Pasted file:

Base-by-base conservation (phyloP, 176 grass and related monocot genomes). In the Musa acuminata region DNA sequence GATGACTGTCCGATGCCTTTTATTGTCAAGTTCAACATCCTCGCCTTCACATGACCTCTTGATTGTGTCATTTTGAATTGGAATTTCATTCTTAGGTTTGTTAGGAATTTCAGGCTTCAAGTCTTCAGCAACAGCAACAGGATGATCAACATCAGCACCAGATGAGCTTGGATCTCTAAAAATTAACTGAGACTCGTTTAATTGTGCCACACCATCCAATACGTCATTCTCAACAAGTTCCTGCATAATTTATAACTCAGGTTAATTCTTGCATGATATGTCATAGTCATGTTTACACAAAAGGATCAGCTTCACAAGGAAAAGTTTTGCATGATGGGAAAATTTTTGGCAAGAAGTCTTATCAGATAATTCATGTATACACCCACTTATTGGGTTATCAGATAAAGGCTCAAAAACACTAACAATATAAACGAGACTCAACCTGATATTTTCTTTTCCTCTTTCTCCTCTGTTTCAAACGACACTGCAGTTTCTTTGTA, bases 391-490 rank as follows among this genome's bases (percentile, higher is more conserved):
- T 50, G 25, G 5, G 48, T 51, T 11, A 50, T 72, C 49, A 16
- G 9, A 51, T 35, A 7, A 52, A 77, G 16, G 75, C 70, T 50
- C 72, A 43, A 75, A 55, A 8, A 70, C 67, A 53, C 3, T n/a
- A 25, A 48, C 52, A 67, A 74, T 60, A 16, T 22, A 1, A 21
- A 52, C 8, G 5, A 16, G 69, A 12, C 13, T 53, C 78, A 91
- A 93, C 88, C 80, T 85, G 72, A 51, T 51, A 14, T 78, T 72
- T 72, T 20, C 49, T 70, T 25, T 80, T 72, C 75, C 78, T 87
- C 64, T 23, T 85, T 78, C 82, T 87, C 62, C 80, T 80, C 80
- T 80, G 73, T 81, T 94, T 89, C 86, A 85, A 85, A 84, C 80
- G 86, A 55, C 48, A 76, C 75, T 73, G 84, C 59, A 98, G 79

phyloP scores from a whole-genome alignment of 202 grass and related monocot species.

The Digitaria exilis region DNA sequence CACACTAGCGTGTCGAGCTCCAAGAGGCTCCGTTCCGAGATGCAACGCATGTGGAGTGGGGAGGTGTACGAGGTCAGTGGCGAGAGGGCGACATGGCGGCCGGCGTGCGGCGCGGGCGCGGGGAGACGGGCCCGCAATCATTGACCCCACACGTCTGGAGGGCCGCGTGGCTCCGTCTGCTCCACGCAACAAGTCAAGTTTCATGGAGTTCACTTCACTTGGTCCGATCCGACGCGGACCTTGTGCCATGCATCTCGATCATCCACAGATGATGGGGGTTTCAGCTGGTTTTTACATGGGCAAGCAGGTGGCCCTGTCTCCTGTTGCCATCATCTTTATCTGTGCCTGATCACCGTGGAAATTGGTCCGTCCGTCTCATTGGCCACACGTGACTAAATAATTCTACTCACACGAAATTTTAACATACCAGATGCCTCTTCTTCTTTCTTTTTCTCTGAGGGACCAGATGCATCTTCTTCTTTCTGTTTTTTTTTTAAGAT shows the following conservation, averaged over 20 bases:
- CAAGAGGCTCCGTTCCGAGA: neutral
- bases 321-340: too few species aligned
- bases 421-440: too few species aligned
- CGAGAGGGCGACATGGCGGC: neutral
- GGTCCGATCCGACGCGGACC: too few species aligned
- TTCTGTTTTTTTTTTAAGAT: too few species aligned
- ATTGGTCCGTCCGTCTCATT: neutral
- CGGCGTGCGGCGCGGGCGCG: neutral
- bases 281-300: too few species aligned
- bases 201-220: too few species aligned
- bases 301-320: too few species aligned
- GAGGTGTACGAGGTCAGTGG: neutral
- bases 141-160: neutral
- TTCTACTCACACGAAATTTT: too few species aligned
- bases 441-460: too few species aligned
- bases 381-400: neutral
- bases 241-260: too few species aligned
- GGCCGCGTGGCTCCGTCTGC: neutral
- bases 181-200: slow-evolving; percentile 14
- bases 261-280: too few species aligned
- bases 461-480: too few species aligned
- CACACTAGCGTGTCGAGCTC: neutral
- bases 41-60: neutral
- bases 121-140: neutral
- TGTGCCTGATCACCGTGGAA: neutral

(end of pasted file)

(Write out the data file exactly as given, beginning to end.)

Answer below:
Base-by-base conservation (phyloP, 176 grass and related monocot genomes). In the Musa acuminata region DNA sequence GATGACTGTCCGATGCCTTTTATTGTCAAGTTCAACATCCTCGCCTTCACATGACCTCTTGATTGTGTCATTTTGAATTGGAATTTCATTCTTAGGTTTGTTAGGAATTTCAGGCTTCAAGTCTTCAGCAACAGCAACAGGATGATCAACATCAGCACCAGATGAGCTTGGATCTCTAAAAATTAACTGAGACTCGTTTAATTGTGCCACACCATCCAATACGTCATTCTCAACAAGTTCCTGCATAATTTATAACTCAGGTTAATTCTTGCATGATATGTCATAGTCATGTTTACACAAAAGGATCAGCTTCACAAGGAAAAGTTTTGCATGATGGGAAAATTTTTGGCAAGAAGTCTTATCAGATAATTCATGTATACACCCACTTATTGGGTTATCAGATAAAGGCTCAAAAACACTAACAATATAAACGAGACTCAACCTGATATTTTCTTTTCCTCTTTCTCCTCTGTTTCAAACGACACTGCAGTTTCTTTGTA, bases 391-490 rank as follows among this genome's bases (percentile, higher is more conserved):
- T 50, G 25, G 5, G 48, T 51, T 11, A 50, T 72, C 49, A 16
- G 9, A 51, T 35, A 7, A 52, A 77, G 16, G 75, C 70, T 50
- C 72, A 43, A 75, A 55, A 8, A 70, C 67, A 53, C 3, T n/a
- A 25, A 48, C 52, A 67, A 74, T 60, A 16, T 22, A 1, A 21
- A 52, C 8, G 5, A 16, G 69, A 12, C 13, T 53, C 78, A 91
- A 93, C 88, C 80, T 85, G 72, A 51, T 51, A 14, T 78, T 72
- T 72, T 20, C 49, T 70, T 25, T 80, T 72, C 75, C 78, T 87
- C 64, T 23, T 85, T 78, C 82, T 87, C 62, C 80, T 80, C 80
- T 80, G 73, T 81, T 94, T 89, C 86, A 85, A 85, A 84, C 80
- G 86, A 55, C 48, A 76, C 75, T 73, G 84, C 59, A 98, G 79

phyloP scores from a whole-genome alignment of 202 grass and related monocot species.

The Digitaria exilis region DNA sequence CACACTAGCGTGTCGAGCTCCAAGAGGCTCCGTTCCGAGATGCAACGCATGTGGAGTGGGGAGGTGTACGAGGTCAGTGGCGAGAGGGCGACATGGCGGCCGGCGTGCGGCGCGGGCGCGGGGAGACGGGCCCGCAATCATTGACCCCACACGTCTGGAGGGCCGCGTGGCTCCGTCTGCTCCACGCAACAAGTCAAGTTTCATGGAGTTCACTTCACTTGGTCCGATCCGACGCGGACCTTGTGCCATGCATCTCGATCATCCACAGATGATGGGGGTTTCAGCTGGTTTTTACATGGGCAAGCAGGTGGCCCTGTCTCCTGTTGCCATCATCTTTATCTGTGCCTGATCACCGTGGAAATTGGTCCGTCCGTCTCATTGGCCACACGTGACTAAATAATTCTACTCACACGAAATTTTAACATACCAGATGCCTCTTCTTCTTTCTTTTTCTCTGAGGGACCAGATGCATCTTCTTCTTTCTGTTTTTTTTTTAAGAT shows the following conservation, averaged over 20 bases:
- CAAGAGGCTCCGTTCCGAGA: neutral
- bases 321-340: too few species aligned
- bases 421-440: too few species aligned
- CGAGAGGGCGACATGGCGGC: neutral
- GGTCCGATCCGACGCGGACC: too few species aligned
- TTCTGTTTTTTTTTTAAGAT: too few species aligned
- ATTGGTCCGTCCGTCTCATT: neutral
- CGGCGTGCGGCGCGGGCGCG: neutral
- bases 281-300: too few species aligned
- bases 201-220: too few species aligned
- bases 301-320: too few species aligned
- GAGGTGTACGAGGTCAGTGG: neutral
- bases 141-160: neutral
- TTCTACTCACACGAAATTTT: too few species aligned
- bases 441-460: too few species aligned
- bases 381-400: neutral
- bases 241-260: too few species aligned
- GGCCGCGTGGCTCCGTCTGC: neutral
- bases 181-200: slow-evolving; percentile 14
- bases 261-280: too few species aligned
- bases 461-480: too few species aligned
- CACACTAGCGTGTCGAGCTC: neutral
- bases 41-60: neutral
- bases 121-140: neutral
- TGTGCCTGATCACCGTGGAA: neutral